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Notice

Ascertainment of Controversy for the Distribution of the 1999, 2000 and 2001 Digital Audio Recording Royalty Funds

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AGENCY:

Copyright Office, Library of Congress.

ACTION:

Notice with request for comments and notices of intention to participate.

SUMMARY:

The Copyright Office of the Library of Congress directs all claimants to royalty fees collected in 1999, 2000 and 2001 for the distribution of digital audio recording devices and media to submit comments as to whether a controversy exists as to the distribution of the royalty fees in the 1999, 2000 and 2001 Musical Works Funds.

DATES:

Comments and Notices of Intention to Participate are due September 16, 2002.

ADDRESSES:

If sent by mail, an original and five copies of written comments and a Notice of Intention to Participate should be addressed to: Copyright Arbitration Royalty Panel (CARP), P.O. Box 70977, Southwest Station, Washington, DC 20024. If hand delivered, an original and five copies should be brought to the Office of the General Counsel, James Madison Memorial Building, Room LM-403, First and Independence Ave., SE., Washington, DC 20540.

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FOR FURTHER INFORMATION CONTACT:

Tanya M. Sandros, Senior Attorney, Copyright Arbitration Royalty Panel, P.O. Box 70977, Southwest Station, Washington, DC 20024. Telephone: (202) 707-8380. Telefax: (202) 252-3423.

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SUPPLEMENTARY INFORMATION:

I. Background

The Audio Home Recording Act of 1992 (the “Act”), Public Law 102-563, requires manufacturers and importers to pay royalties on digital audio recording devices and media that are distributed in the United States. 17 U.S.C. 1003. These royalties are deposited with the Copyright Office for further distribution among interested copyright parties, provided that the copyright owners file a claim with the Copyright Office each year during January and February. 17 U.S.C. 1005, 1007.

The Act provides that the royalties are divided between two funds: the Sound Recordings Fund and the Musical Works Fund. The Sound Recordings Fund receives 662/3% of the royalties and the Musical Works Fund receives the remaining 331/3%. These fees are allocated further to specific subfunds.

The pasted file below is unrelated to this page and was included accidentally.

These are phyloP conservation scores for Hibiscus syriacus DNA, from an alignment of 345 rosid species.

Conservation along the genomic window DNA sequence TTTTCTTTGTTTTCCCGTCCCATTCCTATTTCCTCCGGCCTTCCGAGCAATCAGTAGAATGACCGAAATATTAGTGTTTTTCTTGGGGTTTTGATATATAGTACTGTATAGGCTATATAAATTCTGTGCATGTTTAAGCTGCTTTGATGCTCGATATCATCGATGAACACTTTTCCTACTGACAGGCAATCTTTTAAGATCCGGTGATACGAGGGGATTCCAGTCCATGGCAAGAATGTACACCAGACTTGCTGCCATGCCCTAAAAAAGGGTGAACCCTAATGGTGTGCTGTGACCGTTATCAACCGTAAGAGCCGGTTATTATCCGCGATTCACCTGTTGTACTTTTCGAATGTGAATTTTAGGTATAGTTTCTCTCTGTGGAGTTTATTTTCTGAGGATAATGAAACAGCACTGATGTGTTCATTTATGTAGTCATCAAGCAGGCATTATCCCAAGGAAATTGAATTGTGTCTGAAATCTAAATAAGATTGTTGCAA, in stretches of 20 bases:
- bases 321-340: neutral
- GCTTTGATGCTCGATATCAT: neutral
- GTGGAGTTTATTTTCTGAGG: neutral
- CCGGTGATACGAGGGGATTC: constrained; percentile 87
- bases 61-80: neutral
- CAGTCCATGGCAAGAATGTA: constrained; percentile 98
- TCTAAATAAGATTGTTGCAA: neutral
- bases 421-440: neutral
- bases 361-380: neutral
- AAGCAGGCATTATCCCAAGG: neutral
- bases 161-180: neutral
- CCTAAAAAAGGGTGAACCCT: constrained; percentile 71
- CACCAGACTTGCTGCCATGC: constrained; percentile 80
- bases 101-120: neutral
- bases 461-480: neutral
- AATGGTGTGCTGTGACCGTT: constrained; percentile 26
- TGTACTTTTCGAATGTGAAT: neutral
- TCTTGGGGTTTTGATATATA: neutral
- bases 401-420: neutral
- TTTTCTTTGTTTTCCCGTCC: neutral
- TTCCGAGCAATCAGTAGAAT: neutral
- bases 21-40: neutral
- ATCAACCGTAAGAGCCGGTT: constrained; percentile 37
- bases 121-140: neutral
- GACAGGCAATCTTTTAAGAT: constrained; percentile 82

The Sound Recordings Fund consists of four subfunds: the Featured Recording Artists Subfund, the Copyright Owners Subfund, the Nonfeatured Musicians Subfund, and the Nonfeatured Vocalists Subfund. The two subfunds created for the benefit of nonfeatured artists receive a total of 4% of the funds allocated to the Sound Recordings Fund. Of the remaining royalty fees in the Sound Recordings Fund, 60% is allocated to the Copyright Owners Subfund and 40% is allocated to the Featured Recording Artists Subfund. Similarly, the royalty fees allocated to the Musical Works Fund are equally divided between two subfunds, the Publishers Subfund and the Writers Subfund. 17 U.S.C. 1006(b).

Distribution of these fees may occur in one of two ways. If the claimants within each subfund agree among themselves how to distribute the royalty fees, the Librarian of Congress distributes the royalties to the claimants in accordance with their negotiated agreement.[1] 17 U.S.C. 1007(b). Alternatively, if the parties cannot reach an agreement, the Librarian of Congress must convene a copyright arbitration royalty panel (“CARP”) to determine the distribution of royalty payments.[2] 17 U.S.C. 1007(c). Before commencing a distribution proceeding, however, the Copyright Office must first ascertain whether and to what extent a controversy exists concerning the distribution of the royalty fees among the copyright claimants to the funds available for distribution. 17 U.S.C. 803(d) and 1007(b).

II. Ascertainment of Controversy and Notices of Intention To Participate

Section 251.45(a) of the Copyright Office regulations, title 37 of the Code of Federal Regulations, requires that:

[T]he Librarian of Congress shall, after the time period for filing claims, publish in the Federal Register a notice requesting each claimant on the claimant list to negotiate with each other a settlement of their differences, and to comment by a date certain as to the existence of controversies with respect to the royalty funds described in the notice. Such notice shall also establish a date certain by which parties wishing to participate in the proceeding must file with the Librarian a notice of intention to participate.

The purpose of the negotiation requirement is to make all of the claimants within each fund/subfund aware of each other and to encourage active participation and open discussion on how to resolve each party's claim. The Copyright Office has compiled a list of claimants who have timely filed a claim to either of the two subfunds comprising each of the 1999, 2000, and 2001 Musical Works Funds.[3] Claimants must use these lists in negotiating settlement agreements concerning the distribution of the royalty fees.